There are sometimes surprising overlaps between photography and music. The more we learn about music, the more we can understand how that knowledge can improve our photography.
At the same time as Beethoven, Chopin, Liszt, Mendelssohn, Paganini, and Schubert were at the height of their musical powers, Joseph Nicéphore Niépce was creating his first heliograph. Of those composers, Franz Liszt became the classical music equivalent of a rock star, with crowds swarming to see him play. He even had women’s underwear thrown at him. He was photographed by none other than the court photographer Franz Seraph Hanfstaengl.
And so was forged the link between music and photography. For the last 100 years and especially from the 1940s and onwards, photography became a big part of promoting musicians. Photographing them became a specialization, and some photographers became inexorably linked to different performers: Alfred Wertheimer snapped a young Elvis Presley; Astrid Kirchherr, Fiona Adams, Robert Freeman, Ethan Russell, Linda Eastman, and others captured images of The Beatles; and Jim Marshall shot the iconic images of Johnny Cash at Folsom Prison.
These photographers were successful at what they did because their photos reflected the image that those musicians portrayed in their work. Their art became an integral part of the musical package.
But the link between photography and music goes much deeper than that. Successful photography tells a story, as does music. Listen to Morning from the Peer Gynt Suite by Edvard Grieg, could it describe anything other than the sun rising over a beautiful Norwegian landscape? Similarly, Camille Saint-Saëns’ Danse Macabre very vividly evokes the image of skeletons dancing. That isn’t restricted to classical music, though. Different genres of music are all capable of evoking images in our minds. Bluegrass, country and western, rock, punk, jazz, folk, and funk all bring very different images to our minds.
So too do photographs. Like the title and lyrics of a song that reinforce the literal meaning of music, images have a precise meaning in the subject’s portrayal. However, the best photographs have metaphorical and emblematic meanings too. The metaphor or symbol can be intended or unintended, and viewers can have a very different experience from each other and, indeed, from the photographer.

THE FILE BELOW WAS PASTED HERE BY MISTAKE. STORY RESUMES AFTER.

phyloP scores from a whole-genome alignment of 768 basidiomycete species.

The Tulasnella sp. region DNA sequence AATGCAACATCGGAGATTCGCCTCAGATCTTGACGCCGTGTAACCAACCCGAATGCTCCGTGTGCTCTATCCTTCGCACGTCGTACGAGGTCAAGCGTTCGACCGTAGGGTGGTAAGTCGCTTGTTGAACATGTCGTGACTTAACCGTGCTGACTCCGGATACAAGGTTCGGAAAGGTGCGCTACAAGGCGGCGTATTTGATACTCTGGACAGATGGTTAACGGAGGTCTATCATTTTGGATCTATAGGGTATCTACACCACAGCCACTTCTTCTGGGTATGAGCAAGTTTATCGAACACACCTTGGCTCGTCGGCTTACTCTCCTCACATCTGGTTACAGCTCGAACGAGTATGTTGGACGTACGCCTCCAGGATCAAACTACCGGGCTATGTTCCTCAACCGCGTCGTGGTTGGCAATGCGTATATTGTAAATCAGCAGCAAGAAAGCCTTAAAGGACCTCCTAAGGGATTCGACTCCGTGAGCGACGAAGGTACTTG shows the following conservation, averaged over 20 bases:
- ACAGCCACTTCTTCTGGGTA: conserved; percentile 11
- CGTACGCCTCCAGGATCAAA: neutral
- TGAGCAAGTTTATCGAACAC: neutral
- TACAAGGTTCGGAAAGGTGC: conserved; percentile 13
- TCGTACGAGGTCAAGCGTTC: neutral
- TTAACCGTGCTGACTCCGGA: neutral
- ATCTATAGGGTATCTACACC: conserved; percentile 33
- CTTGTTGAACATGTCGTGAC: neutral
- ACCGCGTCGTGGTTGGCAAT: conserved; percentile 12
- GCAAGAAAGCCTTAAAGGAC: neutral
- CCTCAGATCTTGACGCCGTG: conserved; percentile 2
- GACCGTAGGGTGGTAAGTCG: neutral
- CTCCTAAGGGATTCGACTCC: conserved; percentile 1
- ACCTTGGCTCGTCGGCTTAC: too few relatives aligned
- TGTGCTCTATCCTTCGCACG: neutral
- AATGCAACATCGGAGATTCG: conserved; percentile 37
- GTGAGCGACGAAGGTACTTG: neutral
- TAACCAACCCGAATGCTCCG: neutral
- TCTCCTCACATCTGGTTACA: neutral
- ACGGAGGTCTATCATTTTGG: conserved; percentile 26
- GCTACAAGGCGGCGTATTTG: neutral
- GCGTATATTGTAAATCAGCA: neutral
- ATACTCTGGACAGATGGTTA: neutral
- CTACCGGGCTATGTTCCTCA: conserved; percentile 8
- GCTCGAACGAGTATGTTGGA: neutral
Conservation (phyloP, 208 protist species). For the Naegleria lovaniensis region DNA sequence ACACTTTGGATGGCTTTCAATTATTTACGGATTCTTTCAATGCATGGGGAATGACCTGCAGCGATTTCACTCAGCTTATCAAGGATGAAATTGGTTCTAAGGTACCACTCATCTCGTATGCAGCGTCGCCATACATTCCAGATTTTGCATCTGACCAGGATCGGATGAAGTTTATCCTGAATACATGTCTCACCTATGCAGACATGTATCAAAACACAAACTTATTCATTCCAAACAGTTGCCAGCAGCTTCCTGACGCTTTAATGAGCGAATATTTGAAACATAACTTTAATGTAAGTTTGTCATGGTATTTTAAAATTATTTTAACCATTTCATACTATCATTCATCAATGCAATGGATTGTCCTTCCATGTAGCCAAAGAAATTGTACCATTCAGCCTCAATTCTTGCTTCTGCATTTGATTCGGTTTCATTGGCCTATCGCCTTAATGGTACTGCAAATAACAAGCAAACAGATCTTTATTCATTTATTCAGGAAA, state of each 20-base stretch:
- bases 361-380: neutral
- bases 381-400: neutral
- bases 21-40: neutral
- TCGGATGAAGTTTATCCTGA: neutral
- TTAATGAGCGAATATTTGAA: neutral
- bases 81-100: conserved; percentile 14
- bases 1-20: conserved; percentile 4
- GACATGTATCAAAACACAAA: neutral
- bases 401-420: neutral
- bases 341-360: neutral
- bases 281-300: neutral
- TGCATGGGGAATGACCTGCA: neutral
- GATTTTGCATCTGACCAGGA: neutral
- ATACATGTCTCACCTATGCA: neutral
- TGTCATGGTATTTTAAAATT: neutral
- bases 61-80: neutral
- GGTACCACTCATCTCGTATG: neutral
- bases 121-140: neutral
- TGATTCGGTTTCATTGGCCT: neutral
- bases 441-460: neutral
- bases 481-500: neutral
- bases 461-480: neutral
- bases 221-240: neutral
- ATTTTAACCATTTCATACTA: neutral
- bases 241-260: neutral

Like music, photos can evoke feelings. However, this is much harder for the photographer to achieve than the musician because of the former’s literal interpretation of the world; It’s difficult to see past that. Accordingly, photos that reduce the viewer to tears or make them laugh out loud with joy are far less common than pieces of music that do just that. While, photos can be comforting, allowing us to be in touch with places and people that are otherwise unreachable. Just like listening to certain songs brings back fond memories of times spent with old friends, I certainly get comfort from seeing photos of people I was once close to but have since lost.
There is a universality in both photography and music, a common understanding of what each is, no matter where in the world we are. Although there are stark differences in both musical and photographic styles depending on the cultural background of the creator, there is recognition and appreciation of them no matter the audience. For example, the music and photography of Japan are quite different from what we produce in the West, but we can appreciate them, nonetheless.
Sadly, globalization is bringing about a change in that. As we are exposed ever more to other cultures, the differences are being eroded. We are losing diversity, so much popular music from around the world is getting very samey, as is photography. Luckily, we live in a time when both photographic and musical traditions can be preserved.
It’s a common complaint by older generations that modern music all sounds the same; I remember my parents moaning about that in the 1970s. However, that became an accurate observation as powerful music studios in the west used marketing techniques that limited our listening to relatively few styles of music. Furthermore, the range of notes that appeared in most modern pop songs have been greatly reduced since peaking in the 1960s.